The obtained properties were in good agreement with the expected theoretical molecular weight of 3607 g/mole at 100% chemical conversion and a theoretical hydroxyl value of 498 mg KOH/g, which would correspond to a OH-functionality of 32.

25.0 kg of the dendritic polymer, 8.4 kg of an aliphatic acid with nine carbons with an acid value of 363 mg KOH/g and 3.3 kg of xylene were charged to a reactor equipped with a heating system with accurate temperature control, a mechanical stirrer, a pressure gauge, a vacuum pump, a dean-stark device for azeotropic removal of water, a cooler, nitrogen inlet and a receiver. The mixture was heated under stirring with a nitrogen flow of 500-600 l/h through the reaction mixture from room temperature up to 170° C. At this temperature all xylene was refluxing and the reaction water which started to form was removed by azeotropic distillation. The reaction was allowed to continue for a further 1.5 hours at 170° C., after which the reaction temperature was increased to 180° C. The reaction mixture was kept at this temperature for a further 2.5 hours until an acid value of 5.7 mg KOH/g was obtained. Full vacuum was then applied to the reactor to remove all xylene from the final product.

The obtained derivatized dendritic polymer had the following characteristics:

Final acid value:   6.2 mg KOH/g
Final hydroxyl value:  293 mg KOH/g
Peak molecular weight: 4351 g/mole
Mw (SEC): 4347 g/mole
Mn (SEC): 1880 g/mole
PDI (Mw/Mn): 2.31
Average hydroxyl functionality: 22.7 OH-groups/molecule

The obtained properties were in good agreement with the expected theoretical molecular weight of 4699 g/mole at 100% chemical conversion and a theoretical hydroxyl value of 287 mg KOH/g, which would correspond to a OH-functionality of 24.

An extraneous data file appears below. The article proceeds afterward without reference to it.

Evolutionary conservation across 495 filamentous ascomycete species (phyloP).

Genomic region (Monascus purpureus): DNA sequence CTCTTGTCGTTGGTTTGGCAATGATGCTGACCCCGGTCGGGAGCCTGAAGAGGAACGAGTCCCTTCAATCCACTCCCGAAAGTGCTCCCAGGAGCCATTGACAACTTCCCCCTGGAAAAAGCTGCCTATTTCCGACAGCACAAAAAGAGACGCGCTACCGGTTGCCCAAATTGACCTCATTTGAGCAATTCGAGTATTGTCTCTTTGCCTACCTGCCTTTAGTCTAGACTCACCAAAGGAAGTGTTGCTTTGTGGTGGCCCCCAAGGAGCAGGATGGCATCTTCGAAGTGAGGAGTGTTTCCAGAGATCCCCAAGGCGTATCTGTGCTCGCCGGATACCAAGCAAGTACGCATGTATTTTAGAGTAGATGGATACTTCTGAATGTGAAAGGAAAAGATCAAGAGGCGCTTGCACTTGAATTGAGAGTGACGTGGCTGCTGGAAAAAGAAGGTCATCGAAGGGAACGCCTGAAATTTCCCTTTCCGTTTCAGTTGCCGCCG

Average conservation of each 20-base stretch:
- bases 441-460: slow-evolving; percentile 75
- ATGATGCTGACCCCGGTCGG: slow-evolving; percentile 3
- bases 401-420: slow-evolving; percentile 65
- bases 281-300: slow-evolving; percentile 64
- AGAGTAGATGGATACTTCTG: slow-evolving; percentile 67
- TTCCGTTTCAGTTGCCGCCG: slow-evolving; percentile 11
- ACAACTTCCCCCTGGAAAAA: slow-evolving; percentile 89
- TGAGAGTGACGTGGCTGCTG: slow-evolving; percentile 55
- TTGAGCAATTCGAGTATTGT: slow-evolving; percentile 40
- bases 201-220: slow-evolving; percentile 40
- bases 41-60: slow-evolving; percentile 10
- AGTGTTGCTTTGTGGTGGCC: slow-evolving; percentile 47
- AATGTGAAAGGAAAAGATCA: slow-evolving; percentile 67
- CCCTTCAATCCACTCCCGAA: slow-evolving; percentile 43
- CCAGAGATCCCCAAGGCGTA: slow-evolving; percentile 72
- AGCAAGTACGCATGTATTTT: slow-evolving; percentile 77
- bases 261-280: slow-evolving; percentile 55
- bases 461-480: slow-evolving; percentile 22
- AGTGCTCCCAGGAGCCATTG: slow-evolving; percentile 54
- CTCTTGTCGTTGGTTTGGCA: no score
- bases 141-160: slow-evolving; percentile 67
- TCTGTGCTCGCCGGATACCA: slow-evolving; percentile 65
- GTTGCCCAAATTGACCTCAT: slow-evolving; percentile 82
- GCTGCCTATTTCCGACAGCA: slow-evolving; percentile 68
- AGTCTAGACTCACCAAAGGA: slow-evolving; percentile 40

EXAMPLES 1-4

In Examples 1-4, isocyanate-based foams based on the formulations shown in Table 1 were produced using the General Procedure referred to above. In these Examples, isocyanate-based foams were prepared having a copolymer polyol concentration of 7% (Examples 1 and 3) and 11% (Examples 2 and 4) by weight of resin and having a % H2O concentration of 3.80% which results in an approximate foam core density of 31 kg/m3. For each level of copolymer polyol concentration, the dendritic macromolecule concentration was increased from 2% by weight of resin (Examples 1 and 2) to 5% by weight of resin (Examples 3 and 4).

Also reported in Table 1 for each foam is the density and Indentation Force Deflection (IFD) at 50% deflection, measured pursuant to ASTM D3574. As shown, the introduction of the dendritic macromolecule to the isocyanate-based polymer matrix resulted in a 70 N hardness increase for foam containing 7% copolymer (Examples 1 and 3) and a 100N hardness increase for the foam containing 11% copolymer polyol (Examples 2 and 4).

By this analysis, a “load efficiency”, having units of Newtons/weight % dendritic macromolecule in the resin blend, for each foam may be reported and represents the ability of the dendritic macromolecule to generate firmness in the isocyanate-based foam matrix. As used throughout this specification in connection with the present invention, the term “load efficiency” is defined as the number of Newtons of foam hardness increase per weight % of the dendritic macromolecule added to a base or control resin blend (i.e., typically comprising all ingredients in the foamable composition except the iscocyanate). The term “load efficiency”, as used throughout this specification, is intended to have the meaning set out in this paragraph.